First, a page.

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Modernization and the Hasidic renaissance in interwar Poland

Tue, December 18, 10:15 to 11:45am, Seaport Hotel & World Trade Center, Beacon Hill 1 Complex

Session Submission Type: Panel Session

Abstract

The interwar period (1918-1939) saw dramatic developments for Hasidism in Poland. Faced with the war losses, mass relocation, urbanization and rampant secularisation, Hasidic leaders looked for new ways of re-engaging their followers. They reorganized communal and educational institutions, participated in politics, and deployed modern literary genres to spread their influence. Despite the avowed anti-modern orientation of Hasidism, the interwar Hasidic renaissance acquired a conspicuously modern character.
Our panel interrogates the various ways in which Hasidic leaders employed strategies of modernity in their projects of Hasidic renewal in interwar Poland. Examining unused or overlooked sources, participants in the session will emphasize the scope and volume of the modernization tendencies in the interwar Hasidic ethos. Ora Wiskind-Elper, Associate Professor at Michlalah College, Jerusalem, offers a fresh reading of Kalonymus Kalman Shapira of Piaseczno’s use of modern philosophical and psychological concepts in his project of translating the Hasidic experience into a language relevant for interwar Polish Jews. Wojciech Tworek, Ray D. Wolfe Postdoctoral Fellow at the University of Toronto, looks at Yosef Yitshak Schneersohn’s Yiddish stories in particular, and the revival of Hasidic storytelling in the interwar Chabad in general, against the background of the burgeoning neo-Hasidic literature. Uriel Gellman, Assistant Professor at Bar Ilan University, offers a pioneering glimpse into a lesser tsadik, Moshe Yehiel Elimelekh Rabinowicz of Lubartów’s thought, by examining his radical concept of Hasidic education, which the tsadik saw as the vehicle of the renewal of the original spirit of Hasidism. The panel will be moderated by Ariel Evan Mayse, Assistant Professor at Stanford University.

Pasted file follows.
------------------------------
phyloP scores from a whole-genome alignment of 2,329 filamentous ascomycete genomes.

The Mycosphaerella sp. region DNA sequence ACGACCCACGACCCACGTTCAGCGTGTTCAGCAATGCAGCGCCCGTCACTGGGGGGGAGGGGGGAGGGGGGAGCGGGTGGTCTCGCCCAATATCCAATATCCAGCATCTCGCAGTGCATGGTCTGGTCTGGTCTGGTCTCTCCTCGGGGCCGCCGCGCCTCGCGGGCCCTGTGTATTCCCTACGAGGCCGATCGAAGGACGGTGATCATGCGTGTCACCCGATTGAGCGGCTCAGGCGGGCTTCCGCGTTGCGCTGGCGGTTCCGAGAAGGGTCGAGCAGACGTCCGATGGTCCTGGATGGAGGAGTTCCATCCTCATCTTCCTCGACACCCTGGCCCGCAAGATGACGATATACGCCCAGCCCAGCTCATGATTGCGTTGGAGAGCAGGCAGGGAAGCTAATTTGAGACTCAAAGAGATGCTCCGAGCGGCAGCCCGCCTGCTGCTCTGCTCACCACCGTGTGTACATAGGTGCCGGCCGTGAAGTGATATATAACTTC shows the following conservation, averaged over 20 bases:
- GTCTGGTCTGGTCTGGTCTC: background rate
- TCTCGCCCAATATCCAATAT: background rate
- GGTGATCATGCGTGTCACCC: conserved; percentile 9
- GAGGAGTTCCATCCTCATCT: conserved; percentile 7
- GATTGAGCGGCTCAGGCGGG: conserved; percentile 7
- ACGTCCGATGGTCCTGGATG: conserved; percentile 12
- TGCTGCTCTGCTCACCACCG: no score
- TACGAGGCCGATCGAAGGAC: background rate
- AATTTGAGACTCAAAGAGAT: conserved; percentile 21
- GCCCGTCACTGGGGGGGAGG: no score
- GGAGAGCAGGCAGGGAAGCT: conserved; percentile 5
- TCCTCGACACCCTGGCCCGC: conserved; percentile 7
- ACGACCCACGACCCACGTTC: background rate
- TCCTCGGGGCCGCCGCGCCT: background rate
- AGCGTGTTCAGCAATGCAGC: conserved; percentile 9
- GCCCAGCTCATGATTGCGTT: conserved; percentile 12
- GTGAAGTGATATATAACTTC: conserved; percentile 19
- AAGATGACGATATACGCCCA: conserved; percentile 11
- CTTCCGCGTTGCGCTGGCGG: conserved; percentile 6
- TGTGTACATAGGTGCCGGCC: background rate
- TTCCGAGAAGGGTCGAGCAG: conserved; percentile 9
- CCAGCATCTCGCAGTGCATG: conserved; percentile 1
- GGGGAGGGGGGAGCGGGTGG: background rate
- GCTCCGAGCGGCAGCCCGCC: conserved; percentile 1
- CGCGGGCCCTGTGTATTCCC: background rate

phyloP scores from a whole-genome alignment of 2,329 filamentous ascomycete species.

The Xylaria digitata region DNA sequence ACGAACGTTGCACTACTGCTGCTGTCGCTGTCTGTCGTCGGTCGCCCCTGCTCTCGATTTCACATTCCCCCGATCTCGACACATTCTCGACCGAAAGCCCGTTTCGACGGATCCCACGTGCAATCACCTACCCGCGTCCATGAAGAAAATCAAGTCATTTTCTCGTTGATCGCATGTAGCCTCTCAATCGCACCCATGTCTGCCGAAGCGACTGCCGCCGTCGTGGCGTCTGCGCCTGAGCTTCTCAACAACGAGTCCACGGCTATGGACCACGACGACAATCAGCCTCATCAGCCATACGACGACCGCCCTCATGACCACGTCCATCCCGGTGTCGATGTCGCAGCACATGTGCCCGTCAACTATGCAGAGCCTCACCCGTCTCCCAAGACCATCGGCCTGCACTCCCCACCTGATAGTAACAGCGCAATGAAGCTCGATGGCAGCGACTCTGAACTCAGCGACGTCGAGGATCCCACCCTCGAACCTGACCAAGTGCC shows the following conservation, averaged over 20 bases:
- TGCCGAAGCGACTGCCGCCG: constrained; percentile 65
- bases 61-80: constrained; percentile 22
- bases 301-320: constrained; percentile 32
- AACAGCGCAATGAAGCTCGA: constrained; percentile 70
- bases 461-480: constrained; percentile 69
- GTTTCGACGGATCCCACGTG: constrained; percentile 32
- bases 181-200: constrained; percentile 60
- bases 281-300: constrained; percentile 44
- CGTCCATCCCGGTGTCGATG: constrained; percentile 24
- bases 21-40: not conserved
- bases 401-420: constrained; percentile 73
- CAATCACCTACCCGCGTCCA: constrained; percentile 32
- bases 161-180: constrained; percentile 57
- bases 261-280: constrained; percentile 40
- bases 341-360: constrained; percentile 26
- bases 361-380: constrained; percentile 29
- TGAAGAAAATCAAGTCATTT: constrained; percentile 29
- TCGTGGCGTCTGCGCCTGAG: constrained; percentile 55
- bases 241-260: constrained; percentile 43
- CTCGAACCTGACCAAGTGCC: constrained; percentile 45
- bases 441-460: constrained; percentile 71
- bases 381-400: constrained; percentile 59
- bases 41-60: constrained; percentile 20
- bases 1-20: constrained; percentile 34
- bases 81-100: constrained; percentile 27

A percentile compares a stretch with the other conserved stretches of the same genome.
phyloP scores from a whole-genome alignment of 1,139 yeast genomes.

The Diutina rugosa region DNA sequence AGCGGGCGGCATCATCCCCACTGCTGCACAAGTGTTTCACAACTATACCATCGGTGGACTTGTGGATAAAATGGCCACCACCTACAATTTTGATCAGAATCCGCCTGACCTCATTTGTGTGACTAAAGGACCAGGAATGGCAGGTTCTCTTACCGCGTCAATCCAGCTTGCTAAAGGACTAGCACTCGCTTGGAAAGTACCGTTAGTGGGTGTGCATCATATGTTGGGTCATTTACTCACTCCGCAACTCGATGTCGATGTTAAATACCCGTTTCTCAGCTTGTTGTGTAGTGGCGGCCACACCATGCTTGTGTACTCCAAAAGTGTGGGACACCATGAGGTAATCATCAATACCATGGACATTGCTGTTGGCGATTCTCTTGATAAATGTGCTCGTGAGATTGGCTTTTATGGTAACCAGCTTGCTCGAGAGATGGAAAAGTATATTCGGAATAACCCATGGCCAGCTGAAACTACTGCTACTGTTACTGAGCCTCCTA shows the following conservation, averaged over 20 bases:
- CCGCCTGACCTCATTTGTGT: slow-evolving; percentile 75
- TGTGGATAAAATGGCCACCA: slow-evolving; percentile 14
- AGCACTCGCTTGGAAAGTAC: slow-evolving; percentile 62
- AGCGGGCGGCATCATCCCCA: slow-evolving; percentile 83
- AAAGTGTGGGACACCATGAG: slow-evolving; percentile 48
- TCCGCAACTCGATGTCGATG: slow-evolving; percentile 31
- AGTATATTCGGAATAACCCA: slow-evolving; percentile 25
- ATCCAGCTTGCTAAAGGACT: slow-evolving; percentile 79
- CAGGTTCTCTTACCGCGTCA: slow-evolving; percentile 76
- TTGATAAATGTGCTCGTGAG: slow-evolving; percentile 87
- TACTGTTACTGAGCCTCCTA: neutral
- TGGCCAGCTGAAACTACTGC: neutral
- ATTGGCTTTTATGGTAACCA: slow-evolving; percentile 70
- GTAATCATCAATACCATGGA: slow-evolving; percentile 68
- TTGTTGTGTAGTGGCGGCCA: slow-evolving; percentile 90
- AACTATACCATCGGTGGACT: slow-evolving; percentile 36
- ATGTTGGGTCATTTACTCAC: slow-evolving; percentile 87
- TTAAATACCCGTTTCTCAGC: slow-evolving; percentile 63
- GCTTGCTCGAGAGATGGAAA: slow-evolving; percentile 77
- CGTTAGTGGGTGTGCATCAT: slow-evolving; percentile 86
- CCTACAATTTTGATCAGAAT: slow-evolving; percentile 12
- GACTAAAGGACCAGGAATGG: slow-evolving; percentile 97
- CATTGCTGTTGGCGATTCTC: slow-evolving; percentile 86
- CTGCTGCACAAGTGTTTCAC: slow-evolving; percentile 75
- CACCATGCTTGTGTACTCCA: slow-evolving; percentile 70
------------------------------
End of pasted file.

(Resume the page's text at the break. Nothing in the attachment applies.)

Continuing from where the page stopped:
We hope that the panel will enhance the understanding of the development of Hasidism in the interwar years, a grossly under-researched period in the history of Hasidism and shed new light on Hasidism’s complex relationship with modernity and its post-Holocaust revival.

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